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Open letter to readers: Today and tomorrow

By Lynda Waddington | 11.17.11

Wednesday was a difficult day for The American Independent News Network, which is the larger entity that operates The Iowa Independent. Our chief executive and founder announced two of our sister sites would close and their content would be moved to The American Independent.

ACS lockout continues; plan emerges to repeal sugar protections

By Virginia Chamlee | 11.15.11

A recently introduced bill could have far-reaching impact on the U.S. sugar industry, including American Crystal Sugar, a farmer-owned cooperative that locked out 1,300 Midwest workers on Aug. 1.

Cain campaign: Farmers know more about regulations than EPA

By Andrew Duffelmeyer | 11.15.11

The chairman for Herman Cain’s Iowa effort says the campaign “relied more on the word of farmers than Washington regulators” in deciding to run an ad containing claims the Environmental Protection Agency says are false.

Mathis wins, Democrats maintain Senate control

Liz Mathis
By Lynda Waddington | 11.08.11

The Iowa Senate will remain under the control of a slim 26-25 Democratic majority when it reconvenes in January 2012.

Press Release

PR: Nation should work to address veterans’ challenges

By Press Release Reprints | 11.11.11

BRUCE BRALEY RELEASE — As US involvement in Iraq and Afghanistan ends, it’s more important than ever that our nation works to address the challenges faced by the men and women who fought there.

PR: Honoring veterans, help in hiring

By Press Release Reprints | 11.11.11

CHUCK GRASSLEY RELEASE — A difficult job market is challenging the soldiers, sailors and airmen who have protected America’s interests by serving in the Armed Forces.

PR: In honor of America’s veterans

By Press Release Reprints | 11.11.11

TOM LATHAM RELEASE — No one has done more to secure the freedom enjoyed by every single American than our veterans and those currently serving in the armed services.

PR: Honoring and supporting our nation’s veterans

By Press Release Reprints | 11.11.11

DAVE LOEBSACK RELEASE — Veterans Day is an opportunity to reflect on the service of generations of veterans and to honor the sacrifices they and their families have made so that we may live in peace and freedom here at home.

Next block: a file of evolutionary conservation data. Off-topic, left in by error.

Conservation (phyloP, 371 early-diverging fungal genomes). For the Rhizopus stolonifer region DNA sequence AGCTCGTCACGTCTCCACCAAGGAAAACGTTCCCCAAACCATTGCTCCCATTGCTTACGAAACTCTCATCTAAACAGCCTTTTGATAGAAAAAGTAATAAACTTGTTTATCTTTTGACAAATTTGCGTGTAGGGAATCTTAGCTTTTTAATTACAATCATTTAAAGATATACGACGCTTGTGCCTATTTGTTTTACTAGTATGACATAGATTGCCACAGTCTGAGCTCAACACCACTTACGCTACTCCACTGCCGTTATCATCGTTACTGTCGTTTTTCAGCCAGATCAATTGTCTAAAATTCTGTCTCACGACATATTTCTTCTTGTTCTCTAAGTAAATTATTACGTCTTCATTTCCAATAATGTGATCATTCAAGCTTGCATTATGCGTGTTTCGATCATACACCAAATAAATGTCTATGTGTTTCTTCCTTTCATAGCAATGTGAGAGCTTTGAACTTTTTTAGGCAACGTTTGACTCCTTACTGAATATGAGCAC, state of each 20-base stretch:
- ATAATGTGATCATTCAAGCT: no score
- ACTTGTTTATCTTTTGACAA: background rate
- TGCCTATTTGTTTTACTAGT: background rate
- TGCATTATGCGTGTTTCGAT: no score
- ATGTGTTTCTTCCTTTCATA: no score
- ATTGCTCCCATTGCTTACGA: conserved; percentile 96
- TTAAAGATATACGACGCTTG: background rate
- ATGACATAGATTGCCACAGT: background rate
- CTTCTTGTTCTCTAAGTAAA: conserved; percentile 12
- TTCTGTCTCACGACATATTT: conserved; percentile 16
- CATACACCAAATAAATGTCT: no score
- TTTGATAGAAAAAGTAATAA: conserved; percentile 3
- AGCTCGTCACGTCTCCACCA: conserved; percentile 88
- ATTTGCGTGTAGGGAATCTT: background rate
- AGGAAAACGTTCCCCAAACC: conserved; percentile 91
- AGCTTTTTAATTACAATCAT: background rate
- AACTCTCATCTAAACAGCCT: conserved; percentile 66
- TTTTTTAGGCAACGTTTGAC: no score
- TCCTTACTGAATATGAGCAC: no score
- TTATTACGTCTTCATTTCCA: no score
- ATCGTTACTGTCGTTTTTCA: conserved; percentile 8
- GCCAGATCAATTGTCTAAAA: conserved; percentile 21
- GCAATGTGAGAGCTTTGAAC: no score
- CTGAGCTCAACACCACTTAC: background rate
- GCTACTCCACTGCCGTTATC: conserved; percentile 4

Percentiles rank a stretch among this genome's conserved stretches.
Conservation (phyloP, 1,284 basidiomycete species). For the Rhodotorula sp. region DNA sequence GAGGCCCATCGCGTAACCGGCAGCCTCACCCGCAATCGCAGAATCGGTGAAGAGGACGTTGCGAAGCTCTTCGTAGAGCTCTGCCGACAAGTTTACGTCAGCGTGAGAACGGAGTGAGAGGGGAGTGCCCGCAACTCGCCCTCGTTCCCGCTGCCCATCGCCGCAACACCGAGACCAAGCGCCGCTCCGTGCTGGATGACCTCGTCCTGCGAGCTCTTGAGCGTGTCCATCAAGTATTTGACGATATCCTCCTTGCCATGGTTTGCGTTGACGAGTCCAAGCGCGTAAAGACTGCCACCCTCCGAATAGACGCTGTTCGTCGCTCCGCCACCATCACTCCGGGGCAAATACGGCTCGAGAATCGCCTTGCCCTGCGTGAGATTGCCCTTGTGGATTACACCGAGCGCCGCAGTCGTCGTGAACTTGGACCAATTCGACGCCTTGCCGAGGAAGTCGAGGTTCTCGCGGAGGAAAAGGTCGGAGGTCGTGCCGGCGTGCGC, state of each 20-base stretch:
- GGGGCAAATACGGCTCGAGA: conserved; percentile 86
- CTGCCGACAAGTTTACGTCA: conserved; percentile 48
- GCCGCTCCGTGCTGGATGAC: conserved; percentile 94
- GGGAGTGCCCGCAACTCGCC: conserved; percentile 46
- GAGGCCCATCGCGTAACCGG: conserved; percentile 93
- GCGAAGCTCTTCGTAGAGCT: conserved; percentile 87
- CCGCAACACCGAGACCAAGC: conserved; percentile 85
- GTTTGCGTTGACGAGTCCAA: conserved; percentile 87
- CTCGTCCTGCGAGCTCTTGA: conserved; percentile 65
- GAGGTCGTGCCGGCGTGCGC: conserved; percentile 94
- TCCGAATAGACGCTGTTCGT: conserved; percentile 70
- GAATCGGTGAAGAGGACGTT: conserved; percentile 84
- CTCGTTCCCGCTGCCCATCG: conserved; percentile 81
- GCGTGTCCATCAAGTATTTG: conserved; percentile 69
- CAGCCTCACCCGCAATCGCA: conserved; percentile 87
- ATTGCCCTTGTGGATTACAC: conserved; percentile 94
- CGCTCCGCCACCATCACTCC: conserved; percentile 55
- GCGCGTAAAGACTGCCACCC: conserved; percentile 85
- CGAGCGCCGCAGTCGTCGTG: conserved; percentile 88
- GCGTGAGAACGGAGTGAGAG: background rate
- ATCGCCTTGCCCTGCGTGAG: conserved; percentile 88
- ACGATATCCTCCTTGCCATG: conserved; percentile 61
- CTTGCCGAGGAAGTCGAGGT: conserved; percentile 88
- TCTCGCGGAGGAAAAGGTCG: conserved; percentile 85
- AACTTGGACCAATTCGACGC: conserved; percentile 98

Culver veto threat kills gas-tax increase

By Jason Hancock | 03.06.09 | 1:48 pm

Gov. Chet Culver’s promise to veto any bill that increases the state’s fuel tax has likely killed the proposal for this session.

Gov. Chet Culver said Friday he will veto any attempt to increase the state's fuel tax.

Gov. Chet Culver said Friday he will veto any attempt to increase the state's fuel tax.

Culver, who has been an outspoken critic of the idea, previously stopped short of saying he would veto it. That changed today.

“I have been clear and consistent in my opposition to an increase in the gas tax, but let me leave no doubt: I will veto any increase in the gas tax,” Culver said. “We have many important issues to address this year, including creating new jobs, but raising taxes on hard-working Iowans is not one of them.”

The governor said he wanted to make his position clear so lawmakers would not spend any more time this session with the issue. Both the House and Senate Transportation committees were set to discuss an increase next week.

Senate Transportation Committee Chairman Tom Rielly, D-Oskaloosa, sponsored the bill to increase the gas tax.  He told The Des Moines Register that without the governor’s support, the bill is dead.

A broad coalition of supporters had lined up behind the gas tax, including Democratic leaders in the Legislature, Republican state Agriculture Secretary Bill Northey, the Iowa Farm Bureau and local chambers of commerce. Culver, along with Republican leadership in the state Senate, stood opposed to the measure, saying raising any tax during an economic recession is poor public policy.

Supporters of the fuel-tax increase contend that Iowa needs more money to maintain the road system and make improvements to support economic development. A 10-cent increase in fuel taxes would raise an additional $210 million annually for city, county and state road projects. Iowa’s fuel tax currently ranks 32nd nationally and hasn’t been raised since 1989.

Culver has insisted that the recently passed federal stimulus package, in conjunction with his plan to borrow nearly $750 million, is a better way to pay for road and bridge repair than raising the fuel tax.

“President Obama’s federal recovery plan provides Iowa with over $350 million for transportation,” Culver said. “And my own jobs and infrastructure proposal will include another $250 million for transportation, especially for road safety and deficient bridges. These two better options mean more than $600 million to create jobs and improve our infrastructure, without raising taxes on Iowans.”

However, some economists fear that combination of funds is a short-term fix and will leave the state looking for infrastructure funding again when it runs out.

“If you want to fix the roads, the most efficient way to fix the roads is charge a user fee and in the current environment, the most efficient user fee is some type of fuel tax,” Arne Hallam, an economist at Iowa State University, recently told a joint session of House and Senate Transportation committees.

Rielly implied to The Register that while a gas-tax increase is dead this session there is little doubt it will need to be raised in the years to come, an idea Culver said he is open to.

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